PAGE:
By, Esmee

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          The words, they rang very brightly in my ears.

          "I'm getting married."

          I sat stunned, along with the other people in the room, for a moment or two just letting the phrase sink in to my psyche. I can now see the entwined fingers and glances secreted at each other.

          "We're getting married."

          There began a muted din ringing in my ears: fuzzy and soft. The words reverberate deep in my inner ear, skittering around in my skull and sinking into the marrow of my bones, making me feel a queer, dull ache.

          "I don't think I have ever felt happier."

          I felt hysterical laughter bubble up in my chest.

          "I love him."

          I felt the other people around me stir and start to move at an almost sub-molecular level.

          "I want you to be happy for me."

          I somehow found myself crowding with the rest of them to give my congratulations. There was a brief flash of amber eyes, an impression of soft vanilla scented skin and hair, a momentary glimpse of a quizzical smile and then I was replaced by the next person in line eager to give their good wishes and cheer. I think I said, 'I'm glad for you.'

          "Thank you"

          I think I felt dizzy, so I sat down. I remember someone coming over to me and asking in a concerned, though preoccupied, voice if I were all right. I was crying. I raised my hands to my face to wipe away the tears I now felt there very keenly, and mumbled something about always crying at weddings. A laugh. It wasn't the wedding yet. This sparked a faint ember of resentment in me and I replied, rather weakly I think, that wasn't I silly then. The room became fuzzy, and faded.

          A dream. Again.

          I lay still in the sweaty tangle of sheets on my bed, staring at nothing in particular. I stayed like that for a few more minutes. Then I swung my legs over the sides of my bed and got up, tucking a few vagrant strands of hair behind my ear and stumbled to the bathroom.

          In the bathroom I fumbled for the sleeping pills I've needed to get to sleep with for the past few weeks. I blinked in bleary disgust at the blurry, sleep haggard vision of myself I saw in the oval mirror above the sink. My tired fingers felt like clumsy wooden blocks as they struggled with the lid, conveniently child-proofed.

          "Damned lid." I muttered in weary frustration as I failed for the fourth time to open the stupid thing. Then a sudden wave of rage rolled over me and I lobbed the small, mocking white and red plastic container at the wall viciously, causing a loud crashing sound. I started violently and sank, shaking, against the far wall. I expected at any moment to hear my roommate Hikari's voice call out with sleepy concern and exasperation to see what had happened this time. No voice came, she didn't wake.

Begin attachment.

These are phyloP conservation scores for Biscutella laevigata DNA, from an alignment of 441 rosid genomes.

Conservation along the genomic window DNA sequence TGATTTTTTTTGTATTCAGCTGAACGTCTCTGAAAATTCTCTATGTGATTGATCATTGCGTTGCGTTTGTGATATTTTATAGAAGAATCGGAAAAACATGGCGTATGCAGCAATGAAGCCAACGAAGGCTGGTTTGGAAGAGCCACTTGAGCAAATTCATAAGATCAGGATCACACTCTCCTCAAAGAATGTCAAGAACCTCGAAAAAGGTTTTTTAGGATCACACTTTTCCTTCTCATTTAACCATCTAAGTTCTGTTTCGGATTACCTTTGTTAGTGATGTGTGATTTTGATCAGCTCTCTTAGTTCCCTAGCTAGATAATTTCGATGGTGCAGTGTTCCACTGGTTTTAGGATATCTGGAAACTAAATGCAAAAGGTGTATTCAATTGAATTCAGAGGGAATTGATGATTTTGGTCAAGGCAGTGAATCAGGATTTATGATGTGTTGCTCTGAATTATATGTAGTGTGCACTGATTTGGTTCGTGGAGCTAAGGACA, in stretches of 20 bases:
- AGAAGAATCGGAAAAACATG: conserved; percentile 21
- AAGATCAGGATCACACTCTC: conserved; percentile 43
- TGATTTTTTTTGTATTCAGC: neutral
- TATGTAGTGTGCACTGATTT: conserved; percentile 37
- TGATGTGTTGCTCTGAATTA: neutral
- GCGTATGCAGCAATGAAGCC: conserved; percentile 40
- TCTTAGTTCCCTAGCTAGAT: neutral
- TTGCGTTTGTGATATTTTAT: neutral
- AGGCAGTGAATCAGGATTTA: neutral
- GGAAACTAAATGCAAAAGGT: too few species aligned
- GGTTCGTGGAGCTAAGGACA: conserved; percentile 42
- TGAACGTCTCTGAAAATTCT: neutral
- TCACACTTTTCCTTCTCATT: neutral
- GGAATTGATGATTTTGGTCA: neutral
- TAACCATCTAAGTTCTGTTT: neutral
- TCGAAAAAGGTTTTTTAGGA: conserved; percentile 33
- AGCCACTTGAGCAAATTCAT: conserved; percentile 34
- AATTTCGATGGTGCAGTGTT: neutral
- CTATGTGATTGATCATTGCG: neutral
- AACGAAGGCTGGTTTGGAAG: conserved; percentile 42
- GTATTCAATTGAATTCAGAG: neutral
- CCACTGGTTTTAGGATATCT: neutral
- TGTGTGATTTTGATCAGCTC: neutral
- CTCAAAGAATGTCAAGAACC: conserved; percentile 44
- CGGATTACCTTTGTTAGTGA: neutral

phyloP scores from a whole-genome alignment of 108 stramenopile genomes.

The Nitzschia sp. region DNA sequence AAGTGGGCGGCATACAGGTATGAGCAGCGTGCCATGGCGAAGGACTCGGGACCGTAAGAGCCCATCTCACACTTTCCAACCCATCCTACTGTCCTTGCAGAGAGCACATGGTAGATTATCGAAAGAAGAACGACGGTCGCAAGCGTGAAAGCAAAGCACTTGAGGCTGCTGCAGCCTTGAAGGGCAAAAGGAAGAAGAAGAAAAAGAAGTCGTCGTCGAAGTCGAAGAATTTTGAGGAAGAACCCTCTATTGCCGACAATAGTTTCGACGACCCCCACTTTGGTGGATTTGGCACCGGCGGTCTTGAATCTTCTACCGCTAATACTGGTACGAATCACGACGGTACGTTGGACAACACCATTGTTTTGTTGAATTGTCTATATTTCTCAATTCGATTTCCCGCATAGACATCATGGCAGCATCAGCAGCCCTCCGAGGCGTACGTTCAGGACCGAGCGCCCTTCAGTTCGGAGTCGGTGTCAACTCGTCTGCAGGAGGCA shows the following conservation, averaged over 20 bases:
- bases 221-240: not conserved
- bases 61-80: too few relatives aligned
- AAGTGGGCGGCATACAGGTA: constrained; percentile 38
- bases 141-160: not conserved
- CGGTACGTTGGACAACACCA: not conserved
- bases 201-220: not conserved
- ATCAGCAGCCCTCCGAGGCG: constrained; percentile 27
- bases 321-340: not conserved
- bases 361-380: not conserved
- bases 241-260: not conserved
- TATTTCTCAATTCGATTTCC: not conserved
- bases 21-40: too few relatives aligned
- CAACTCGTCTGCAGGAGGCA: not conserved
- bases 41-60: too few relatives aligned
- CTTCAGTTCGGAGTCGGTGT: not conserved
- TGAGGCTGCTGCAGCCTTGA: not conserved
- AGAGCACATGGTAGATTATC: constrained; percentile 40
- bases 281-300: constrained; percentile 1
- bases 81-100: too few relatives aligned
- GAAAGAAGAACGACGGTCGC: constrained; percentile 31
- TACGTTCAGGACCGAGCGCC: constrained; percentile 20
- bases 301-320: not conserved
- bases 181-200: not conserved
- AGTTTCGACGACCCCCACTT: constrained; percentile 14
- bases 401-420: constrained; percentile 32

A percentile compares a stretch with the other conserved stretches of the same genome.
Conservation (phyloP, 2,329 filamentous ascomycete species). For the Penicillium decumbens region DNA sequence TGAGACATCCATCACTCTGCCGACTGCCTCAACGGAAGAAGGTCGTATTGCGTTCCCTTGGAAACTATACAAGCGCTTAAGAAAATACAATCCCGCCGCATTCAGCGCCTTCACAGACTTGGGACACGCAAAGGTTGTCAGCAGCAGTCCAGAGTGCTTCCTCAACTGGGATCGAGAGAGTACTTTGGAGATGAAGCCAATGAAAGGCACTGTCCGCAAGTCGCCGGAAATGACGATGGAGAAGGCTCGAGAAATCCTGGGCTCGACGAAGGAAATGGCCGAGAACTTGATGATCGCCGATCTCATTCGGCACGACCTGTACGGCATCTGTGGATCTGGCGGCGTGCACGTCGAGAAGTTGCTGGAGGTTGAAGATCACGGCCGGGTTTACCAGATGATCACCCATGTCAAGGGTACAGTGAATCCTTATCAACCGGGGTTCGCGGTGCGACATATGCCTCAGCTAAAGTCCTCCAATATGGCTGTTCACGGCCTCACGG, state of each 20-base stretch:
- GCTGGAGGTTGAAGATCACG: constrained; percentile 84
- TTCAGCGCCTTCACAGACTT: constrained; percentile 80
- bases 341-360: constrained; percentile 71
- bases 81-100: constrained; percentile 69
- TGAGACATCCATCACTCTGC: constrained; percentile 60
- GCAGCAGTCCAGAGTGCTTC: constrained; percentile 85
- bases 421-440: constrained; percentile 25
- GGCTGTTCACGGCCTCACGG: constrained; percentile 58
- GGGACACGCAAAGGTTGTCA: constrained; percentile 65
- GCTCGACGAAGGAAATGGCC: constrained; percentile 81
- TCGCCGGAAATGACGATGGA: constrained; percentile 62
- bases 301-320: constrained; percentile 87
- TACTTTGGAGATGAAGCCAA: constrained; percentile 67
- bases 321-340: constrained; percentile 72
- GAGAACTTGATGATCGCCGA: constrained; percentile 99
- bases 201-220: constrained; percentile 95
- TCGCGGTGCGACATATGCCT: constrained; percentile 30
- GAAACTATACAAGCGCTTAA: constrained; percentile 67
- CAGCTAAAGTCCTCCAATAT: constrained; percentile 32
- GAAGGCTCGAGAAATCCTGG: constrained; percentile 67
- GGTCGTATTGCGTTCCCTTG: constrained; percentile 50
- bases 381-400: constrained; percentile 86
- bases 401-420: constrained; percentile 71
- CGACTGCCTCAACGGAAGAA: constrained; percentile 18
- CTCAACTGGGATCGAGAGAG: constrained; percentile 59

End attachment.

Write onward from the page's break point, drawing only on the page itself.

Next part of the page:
I curled into a tight ball, not knowing what was going on and truly afraid of the sudden, aggressive mood swings I had been subjected to for the past few weeks. They had started about the same that Mimi had announced her engagement, the logical portion of my mind pointed out. I told it to shut the hell up. It had nothing to do with that, I told myself fiercely; she's my best friend, almost like my sister really, and I am happy for her.

          I pushed myself up from the floor; I staggered slightly and leaned against the cool drywall for support for a moment. The air in the bathroom was chill and dry, producing gooseflesh on my bare forearms and raising the short, fine hairs on the back on my neck. The tiled floor cold and smooth on the thick, roughened skin of my feet. My nightshirt hung loosely about my small frame, the back stuck to me with now chilled sweat. I padded over to the forlorn looking Tylenol jar, acutely aware for some reason, of the air as it slid around my bare legs in icy currents. I replaced the jar on the frosted glass ledge, next to the toothbrushes and floss, and glanced in the mirror.

          My image was no more than a pale smudge in the glass of the mirror without my glasses. My back itched where my braid hung between my shoulder blades. I wearily rubbed my eyes, only slightly improving my vision. I am happy for her, I told myself again for what seemed the thousandth time in the past few weeks. I am happy. I reached out and gently brush my fingertips over my cheeks in the mirror.

          "So if I'm happy," I whispered to myself, "then why am I crying?"

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A/N: not much to say about this, just a short character piece really. Can anyone guess who the narrator is? I've added lots of hints in the story, so reread it if you want to find out who the narrator is.